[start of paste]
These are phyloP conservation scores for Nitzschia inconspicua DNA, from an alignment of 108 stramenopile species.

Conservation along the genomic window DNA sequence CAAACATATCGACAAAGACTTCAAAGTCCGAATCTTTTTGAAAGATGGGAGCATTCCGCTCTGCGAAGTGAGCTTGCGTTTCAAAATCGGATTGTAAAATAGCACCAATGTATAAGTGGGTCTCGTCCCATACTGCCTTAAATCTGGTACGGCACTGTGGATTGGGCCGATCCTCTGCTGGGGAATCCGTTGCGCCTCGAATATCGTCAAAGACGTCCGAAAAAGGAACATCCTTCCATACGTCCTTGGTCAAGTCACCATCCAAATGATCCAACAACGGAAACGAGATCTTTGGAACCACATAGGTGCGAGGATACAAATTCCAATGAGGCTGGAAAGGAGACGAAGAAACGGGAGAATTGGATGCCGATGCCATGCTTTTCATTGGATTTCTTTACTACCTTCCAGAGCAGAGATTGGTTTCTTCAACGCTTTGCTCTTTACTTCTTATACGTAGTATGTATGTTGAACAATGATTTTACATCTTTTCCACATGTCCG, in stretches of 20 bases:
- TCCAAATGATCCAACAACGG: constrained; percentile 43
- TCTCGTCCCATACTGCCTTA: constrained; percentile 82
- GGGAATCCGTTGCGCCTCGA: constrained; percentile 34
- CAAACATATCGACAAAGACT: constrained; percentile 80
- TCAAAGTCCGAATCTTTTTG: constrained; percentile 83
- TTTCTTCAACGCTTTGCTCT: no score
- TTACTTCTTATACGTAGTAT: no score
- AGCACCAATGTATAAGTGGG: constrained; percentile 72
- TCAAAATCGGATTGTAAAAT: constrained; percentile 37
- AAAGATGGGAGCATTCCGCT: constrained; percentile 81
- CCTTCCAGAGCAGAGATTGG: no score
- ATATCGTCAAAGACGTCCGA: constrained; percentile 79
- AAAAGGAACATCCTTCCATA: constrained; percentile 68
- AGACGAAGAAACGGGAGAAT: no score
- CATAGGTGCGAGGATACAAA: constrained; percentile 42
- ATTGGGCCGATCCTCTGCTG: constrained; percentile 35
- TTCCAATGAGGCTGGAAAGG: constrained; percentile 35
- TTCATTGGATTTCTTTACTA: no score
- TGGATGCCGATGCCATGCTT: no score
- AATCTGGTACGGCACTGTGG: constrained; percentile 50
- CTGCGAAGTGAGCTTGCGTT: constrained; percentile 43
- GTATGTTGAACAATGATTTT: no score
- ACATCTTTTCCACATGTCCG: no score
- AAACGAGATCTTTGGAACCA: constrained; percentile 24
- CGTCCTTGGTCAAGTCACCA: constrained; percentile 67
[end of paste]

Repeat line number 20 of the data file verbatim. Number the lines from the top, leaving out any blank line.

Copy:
- TTCATTGGATTTCTTTACTA: no score